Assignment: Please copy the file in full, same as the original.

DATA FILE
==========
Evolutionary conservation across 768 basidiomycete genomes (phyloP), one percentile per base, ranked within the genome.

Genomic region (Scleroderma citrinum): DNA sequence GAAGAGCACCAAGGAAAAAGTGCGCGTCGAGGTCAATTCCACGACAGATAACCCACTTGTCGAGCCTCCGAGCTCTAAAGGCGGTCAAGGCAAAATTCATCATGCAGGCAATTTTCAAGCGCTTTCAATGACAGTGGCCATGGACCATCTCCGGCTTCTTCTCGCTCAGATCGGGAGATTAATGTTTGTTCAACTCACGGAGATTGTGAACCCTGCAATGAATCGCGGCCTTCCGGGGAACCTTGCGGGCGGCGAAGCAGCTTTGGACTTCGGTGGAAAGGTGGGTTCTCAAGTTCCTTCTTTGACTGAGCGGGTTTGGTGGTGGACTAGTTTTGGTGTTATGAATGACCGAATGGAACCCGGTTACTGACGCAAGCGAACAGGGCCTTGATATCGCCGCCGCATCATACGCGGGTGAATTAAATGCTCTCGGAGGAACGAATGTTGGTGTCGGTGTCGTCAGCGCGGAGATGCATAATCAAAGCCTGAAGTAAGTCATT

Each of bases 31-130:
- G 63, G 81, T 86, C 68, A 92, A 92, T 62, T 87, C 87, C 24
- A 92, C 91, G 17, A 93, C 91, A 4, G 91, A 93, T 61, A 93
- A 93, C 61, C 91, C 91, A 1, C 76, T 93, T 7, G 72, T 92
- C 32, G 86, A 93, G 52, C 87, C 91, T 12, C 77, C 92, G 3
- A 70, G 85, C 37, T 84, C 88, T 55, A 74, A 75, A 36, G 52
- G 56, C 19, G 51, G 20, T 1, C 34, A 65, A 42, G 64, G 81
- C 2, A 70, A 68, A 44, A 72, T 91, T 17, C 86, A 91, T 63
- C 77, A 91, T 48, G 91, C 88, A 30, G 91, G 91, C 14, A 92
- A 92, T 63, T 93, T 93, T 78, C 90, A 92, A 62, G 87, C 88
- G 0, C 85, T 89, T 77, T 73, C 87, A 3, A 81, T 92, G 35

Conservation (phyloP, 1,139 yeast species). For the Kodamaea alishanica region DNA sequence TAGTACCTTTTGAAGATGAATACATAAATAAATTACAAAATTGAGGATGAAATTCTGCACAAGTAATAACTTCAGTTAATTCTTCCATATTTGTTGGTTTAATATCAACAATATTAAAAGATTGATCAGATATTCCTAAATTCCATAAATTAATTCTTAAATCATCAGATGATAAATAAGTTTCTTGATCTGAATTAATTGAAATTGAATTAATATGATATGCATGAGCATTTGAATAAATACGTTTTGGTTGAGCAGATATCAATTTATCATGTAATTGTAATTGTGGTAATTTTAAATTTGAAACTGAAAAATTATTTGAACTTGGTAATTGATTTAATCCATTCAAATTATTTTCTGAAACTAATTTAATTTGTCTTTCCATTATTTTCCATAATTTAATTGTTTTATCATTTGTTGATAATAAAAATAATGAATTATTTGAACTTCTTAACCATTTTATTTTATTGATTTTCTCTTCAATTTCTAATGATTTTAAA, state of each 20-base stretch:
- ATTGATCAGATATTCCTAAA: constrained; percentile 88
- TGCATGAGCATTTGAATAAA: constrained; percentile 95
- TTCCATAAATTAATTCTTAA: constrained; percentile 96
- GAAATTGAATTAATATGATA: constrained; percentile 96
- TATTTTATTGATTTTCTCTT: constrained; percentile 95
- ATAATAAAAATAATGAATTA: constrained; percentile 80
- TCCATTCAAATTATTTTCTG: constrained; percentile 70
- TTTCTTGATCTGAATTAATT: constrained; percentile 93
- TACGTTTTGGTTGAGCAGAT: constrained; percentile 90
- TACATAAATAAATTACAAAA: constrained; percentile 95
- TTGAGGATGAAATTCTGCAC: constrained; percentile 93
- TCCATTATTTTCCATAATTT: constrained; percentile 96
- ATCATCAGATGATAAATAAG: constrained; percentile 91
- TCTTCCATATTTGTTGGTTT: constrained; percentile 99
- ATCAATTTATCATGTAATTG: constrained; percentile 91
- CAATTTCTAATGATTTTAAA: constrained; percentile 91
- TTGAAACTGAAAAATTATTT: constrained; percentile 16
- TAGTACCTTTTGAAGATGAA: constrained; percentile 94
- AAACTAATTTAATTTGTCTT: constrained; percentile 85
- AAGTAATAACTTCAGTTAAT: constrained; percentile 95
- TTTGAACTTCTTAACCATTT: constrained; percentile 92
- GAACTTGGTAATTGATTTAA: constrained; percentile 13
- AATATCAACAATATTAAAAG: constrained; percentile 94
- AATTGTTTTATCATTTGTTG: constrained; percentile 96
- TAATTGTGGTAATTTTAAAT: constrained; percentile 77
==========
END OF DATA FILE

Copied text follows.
Evolutionary conservation across 768 basidiomycete genomes (phyloP), one percentile per base, ranked within the genome.

Genomic region (Scleroderma citrinum): DNA sequence GAAGAGCACCAAGGAAAAAGTGCGCGTCGAGGTCAATTCCACGACAGATAACCCACTTGTCGAGCCTCCGAGCTCTAAAGGCGGTCAAGGCAAAATTCATCATGCAGGCAATTTTCAAGCGCTTTCAATGACAGTGGCCATGGACCATCTCCGGCTTCTTCTCGCTCAGATCGGGAGATTAATGTTTGTTCAACTCACGGAGATTGTGAACCCTGCAATGAATCGCGGCCTTCCGGGGAACCTTGCGGGCGGCGAAGCAGCTTTGGACTTCGGTGGAAAGGTGGGTTCTCAAGTTCCTTCTTTGACTGAGCGGGTTTGGTGGTGGACTAGTTTTGGTGTTATGAATGACCGAATGGAACCCGGTTACTGACGCAAGCGAACAGGGCCTTGATATCGCCGCCGCATCATACGCGGGTGAATTAAATGCTCTCGGAGGAACGAATGTTGGTGTCGGTGTCGTCAGCGCGGAGATGCATAATCAAAGCCTGAAGTAAGTCATT

Each of bases 31-130:
- G 63, G 81, T 86, C 68, A 92, A 92, T 62, T 87, C 87, C 24
- A 92, C 91, G 17, A 93, C 91, A 4, G 91, A 93, T 61, A 93
- A 93, C 61, C 91, C 91, A 1, C 76, T 93, T 7, G 72, T 92
- C 32, G 86, A 93, G 52, C 87, C 91, T 12, C 77, C 92, G 3
- A 70, G 85, C 37, T 84, C 88, T 55, A 74, A 75, A 36, G 52
- G 56, C 19, G 51, G 20, T 1, C 34, A 65, A 42, G 64, G 81
- C 2, A 70, A 68, A 44, A 72, T 91, T 17, C 86, A 91, T 63
- C 77, A 91, T 48, G 91, C 88, A 30, G 91, G 91, C 14, A 92
- A 92, T 63, T 93, T 93, T 78, C 90, A 92, A 62, G 87, C 88
- G 0, C 85, T 89, T 77, T 73, C 87, A 3, A 81, T 92, G 35

Conservation (phyloP, 1,139 yeast species). For the Kodamaea alishanica region DNA sequence TAGTACCTTTTGAAGATGAATACATAAATAAATTACAAAATTGAGGATGAAATTCTGCACAAGTAATAACTTCAGTTAATTCTTCCATATTTGTTGGTTTAATATCAACAATATTAAAAGATTGATCAGATATTCCTAAATTCCATAAATTAATTCTTAAATCATCAGATGATAAATAAGTTTCTTGATCTGAATTAATTGAAATTGAATTAATATGATATGCATGAGCATTTGAATAAATACGTTTTGGTTGAGCAGATATCAATTTATCATGTAATTGTAATTGTGGTAATTTTAAATTTGAAACTGAAAAATTATTTGAACTTGGTAATTGATTTAATCCATTCAAATTATTTTCTGAAACTAATTTAATTTGTCTTTCCATTATTTTCCATAATTTAATTGTTTTATCATTTGTTGATAATAAAAATAATGAATTATTTGAACTTCTTAACCATTTTATTTTATTGATTTTCTCTTCAATTTCTAATGATTTTAAA, state of each 20-base stretch:
- ATTGATCAGATATTCCTAAA: constrained; percentile 88
- TGCATGAGCATTTGAATAAA: constrained; percentile 95
- TTCCATAAATTAATTCTTAA: constrained; percentile 96
- GAAATTGAATTAATATGATA: constrained; percentile 96
- TATTTTATTGATTTTCTCTT: constrained; percentile 95
- ATAATAAAAATAATGAATTA: constrained; percentile 80
- TCCATTCAAATTATTTTCTG: constrained; percentile 70
- TTTCTTGATCTGAATTAATT: constrained; percentile 93
- TACGTTTTGGTTGAGCAGAT: constrained; percentile 90
- TACATAAATAAATTACAAAA: constrained; percentile 95
- TTGAGGATGAAATTCTGCAC: constrained; percentile 93
- TCCATTATTTTCCATAATTT: constrained; percentile 96
- ATCATCAGATGATAAATAAG: constrained; percentile 91
- TCTTCCATATTTGTTGGTTT: constrained; percentile 99
- ATCAATTTATCATGTAATTG: constrained; percentile 91
- CAATTTCTAATGATTTTAAA: constrained; percentile 91
- TTGAAACTGAAAAATTATTT: constrained; percentile 16
- TAGTACCTTTTGAAGATGAA: constrained; percentile 94
- AAACTAATTTAATTTGTCTT: constrained; percentile 85
- AAGTAATAACTTCAGTTAAT: constrained; percentile 95
- TTTGAACTTCTTAACCATTT: constrained; percentile 92
- GAACTTGGTAATTGATTTAA: constrained; percentile 13
- AATATCAACAATATTAAAAG: constrained; percentile 94
- AATTGTTTTATCATTTGTTG: constrained; percentile 96
- TAATTGTGGTAATTTTAAAT: constrained; percentile 77